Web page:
The impact of energy-saving installations in European homes on the life cycle cost
The energy-saving measures most often applied in homes relate to better insulation of the outer shell. Nevertheless, other technologies and installations can drastically drive down the energy consumption of a home. These include, amongst others, the solar boiler, heat pump, and integrated home system. Some of these less well-known techniques do even better than additional insulation, depending, of course, on the climate, the type of building (apartment or house), and the age of the building (new construction or renovation). Nevertheless, in these cases the additional investment has a short payback period and results in a lower home life cycle cost (LCC). That is the conclusion of a study carried out by PB calc & consult bvba for the European Copper Institute.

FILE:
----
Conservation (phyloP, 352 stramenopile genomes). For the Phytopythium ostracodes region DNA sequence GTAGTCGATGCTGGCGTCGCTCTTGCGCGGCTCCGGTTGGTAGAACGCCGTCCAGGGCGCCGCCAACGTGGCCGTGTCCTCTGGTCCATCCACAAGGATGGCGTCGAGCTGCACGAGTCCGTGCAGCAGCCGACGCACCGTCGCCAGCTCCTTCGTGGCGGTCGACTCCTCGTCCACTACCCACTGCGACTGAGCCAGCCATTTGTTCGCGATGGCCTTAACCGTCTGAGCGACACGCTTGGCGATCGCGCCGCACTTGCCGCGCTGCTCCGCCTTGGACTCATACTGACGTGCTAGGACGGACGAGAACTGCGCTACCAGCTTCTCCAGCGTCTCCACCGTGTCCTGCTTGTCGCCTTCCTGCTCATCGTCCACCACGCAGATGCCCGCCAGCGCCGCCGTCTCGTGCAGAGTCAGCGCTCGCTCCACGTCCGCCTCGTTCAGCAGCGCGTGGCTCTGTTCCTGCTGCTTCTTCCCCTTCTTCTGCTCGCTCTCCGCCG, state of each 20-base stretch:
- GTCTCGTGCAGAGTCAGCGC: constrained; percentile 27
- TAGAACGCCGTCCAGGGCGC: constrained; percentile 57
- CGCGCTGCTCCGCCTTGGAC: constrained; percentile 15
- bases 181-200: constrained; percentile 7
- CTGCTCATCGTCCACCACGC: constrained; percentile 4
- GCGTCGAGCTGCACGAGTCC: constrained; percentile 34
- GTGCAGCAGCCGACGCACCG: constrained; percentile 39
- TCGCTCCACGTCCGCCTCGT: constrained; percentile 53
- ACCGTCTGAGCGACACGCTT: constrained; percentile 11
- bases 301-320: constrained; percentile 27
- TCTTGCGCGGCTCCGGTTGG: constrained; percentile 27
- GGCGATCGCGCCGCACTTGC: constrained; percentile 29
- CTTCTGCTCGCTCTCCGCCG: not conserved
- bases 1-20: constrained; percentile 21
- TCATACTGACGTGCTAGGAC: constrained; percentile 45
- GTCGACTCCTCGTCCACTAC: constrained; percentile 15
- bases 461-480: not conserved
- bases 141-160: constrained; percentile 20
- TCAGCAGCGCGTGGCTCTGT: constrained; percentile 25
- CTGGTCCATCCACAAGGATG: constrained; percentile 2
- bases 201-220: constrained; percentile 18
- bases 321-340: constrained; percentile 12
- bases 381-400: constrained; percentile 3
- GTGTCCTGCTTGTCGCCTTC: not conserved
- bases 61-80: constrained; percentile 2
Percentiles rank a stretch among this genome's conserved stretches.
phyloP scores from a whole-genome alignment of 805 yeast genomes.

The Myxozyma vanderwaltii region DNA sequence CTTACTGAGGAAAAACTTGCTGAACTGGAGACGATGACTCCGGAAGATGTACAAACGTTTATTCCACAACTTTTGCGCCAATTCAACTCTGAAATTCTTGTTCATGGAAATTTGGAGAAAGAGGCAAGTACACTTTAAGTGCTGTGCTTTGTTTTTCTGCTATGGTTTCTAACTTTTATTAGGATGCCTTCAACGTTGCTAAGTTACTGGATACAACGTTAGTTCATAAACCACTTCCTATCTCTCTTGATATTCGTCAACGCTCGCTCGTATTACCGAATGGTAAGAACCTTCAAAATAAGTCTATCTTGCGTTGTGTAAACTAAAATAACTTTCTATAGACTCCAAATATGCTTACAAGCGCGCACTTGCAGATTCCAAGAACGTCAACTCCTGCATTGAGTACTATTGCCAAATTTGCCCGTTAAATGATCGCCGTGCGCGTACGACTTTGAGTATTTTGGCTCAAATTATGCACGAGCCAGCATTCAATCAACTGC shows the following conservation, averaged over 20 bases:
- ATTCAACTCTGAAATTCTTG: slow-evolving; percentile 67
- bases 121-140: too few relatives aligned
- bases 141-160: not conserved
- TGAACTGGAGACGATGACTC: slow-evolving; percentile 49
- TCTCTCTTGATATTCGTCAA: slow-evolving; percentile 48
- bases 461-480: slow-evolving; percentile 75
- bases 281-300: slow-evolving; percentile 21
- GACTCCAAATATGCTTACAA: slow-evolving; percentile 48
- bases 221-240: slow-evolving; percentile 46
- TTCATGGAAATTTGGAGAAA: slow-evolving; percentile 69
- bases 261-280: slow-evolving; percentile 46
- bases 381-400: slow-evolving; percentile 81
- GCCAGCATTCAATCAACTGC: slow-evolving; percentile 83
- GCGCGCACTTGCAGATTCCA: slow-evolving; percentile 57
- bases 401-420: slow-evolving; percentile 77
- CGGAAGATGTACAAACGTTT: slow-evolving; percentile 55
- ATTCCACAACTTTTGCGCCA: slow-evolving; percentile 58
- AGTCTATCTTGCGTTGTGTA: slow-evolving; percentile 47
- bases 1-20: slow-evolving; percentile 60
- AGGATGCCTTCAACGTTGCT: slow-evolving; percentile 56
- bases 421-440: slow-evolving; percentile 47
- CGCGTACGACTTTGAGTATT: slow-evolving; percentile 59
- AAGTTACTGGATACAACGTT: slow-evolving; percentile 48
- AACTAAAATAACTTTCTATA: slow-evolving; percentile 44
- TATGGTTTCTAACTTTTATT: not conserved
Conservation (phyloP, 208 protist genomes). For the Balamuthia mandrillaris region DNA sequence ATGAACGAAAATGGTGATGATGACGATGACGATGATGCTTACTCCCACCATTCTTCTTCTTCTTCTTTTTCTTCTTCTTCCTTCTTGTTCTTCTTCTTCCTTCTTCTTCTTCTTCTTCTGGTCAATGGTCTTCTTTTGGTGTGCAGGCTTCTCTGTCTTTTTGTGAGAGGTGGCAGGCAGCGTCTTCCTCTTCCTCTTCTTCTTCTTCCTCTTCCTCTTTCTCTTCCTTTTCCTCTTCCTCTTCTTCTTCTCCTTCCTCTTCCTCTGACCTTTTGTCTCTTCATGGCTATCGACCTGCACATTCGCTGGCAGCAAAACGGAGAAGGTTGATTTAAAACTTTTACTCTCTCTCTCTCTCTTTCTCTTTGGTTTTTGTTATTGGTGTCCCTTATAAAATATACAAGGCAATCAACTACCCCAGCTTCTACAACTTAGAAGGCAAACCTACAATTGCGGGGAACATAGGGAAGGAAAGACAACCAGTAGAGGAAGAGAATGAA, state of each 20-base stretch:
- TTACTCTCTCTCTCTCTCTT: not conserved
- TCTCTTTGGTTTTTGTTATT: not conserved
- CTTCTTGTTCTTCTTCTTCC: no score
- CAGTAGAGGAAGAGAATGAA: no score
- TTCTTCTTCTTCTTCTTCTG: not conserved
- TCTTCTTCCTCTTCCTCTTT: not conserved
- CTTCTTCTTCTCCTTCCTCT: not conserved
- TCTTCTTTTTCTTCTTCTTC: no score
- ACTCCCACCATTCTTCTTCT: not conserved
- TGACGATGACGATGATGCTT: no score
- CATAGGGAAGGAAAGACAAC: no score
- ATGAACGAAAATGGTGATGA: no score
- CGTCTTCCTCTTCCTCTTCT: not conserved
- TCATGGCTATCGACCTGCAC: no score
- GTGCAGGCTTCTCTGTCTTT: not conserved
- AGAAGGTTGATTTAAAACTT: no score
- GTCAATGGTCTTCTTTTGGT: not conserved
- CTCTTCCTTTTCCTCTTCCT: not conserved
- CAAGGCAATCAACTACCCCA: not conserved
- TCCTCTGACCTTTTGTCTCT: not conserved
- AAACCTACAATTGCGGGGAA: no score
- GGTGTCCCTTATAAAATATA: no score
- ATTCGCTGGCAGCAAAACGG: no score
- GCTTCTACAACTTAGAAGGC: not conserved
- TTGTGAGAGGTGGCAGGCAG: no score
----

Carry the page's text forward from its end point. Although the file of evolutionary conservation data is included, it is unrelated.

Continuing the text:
This report gives a summary of four cases from that study. For the solar boiler, we see an energy reduction of 10 to 15%. The LCC increases by 1% or falls by 4% over a period of thirty years, depending on the particular circumstances. A geothermal heat pump in northern Europe does very well, consuming 43% less energy and providing an LCC reduction of 17%. We also see that different configurations of integrated home systems to control the heating, cooling, and sun blinds always reduce energy consumption by between 5% and 21%. With controlled sun blinds, the LCC sometimes falls by 5% or rises by 13%, depending on the situation. Finally, automated standalone sun blinds are also examined. Here we see energy reductions of 3% to 15%. The LCC however is always higher (4% to 18%) compared to the reference building.
Subsidy schemes generally include incentives for insulating the outer shell even though this is not always the best—and certainly not the only—investment able to reduce energy consumption and the LCC. Other energy-saving installations and techniques deserve a place alongside the better known measures.
Hans De Keulenaer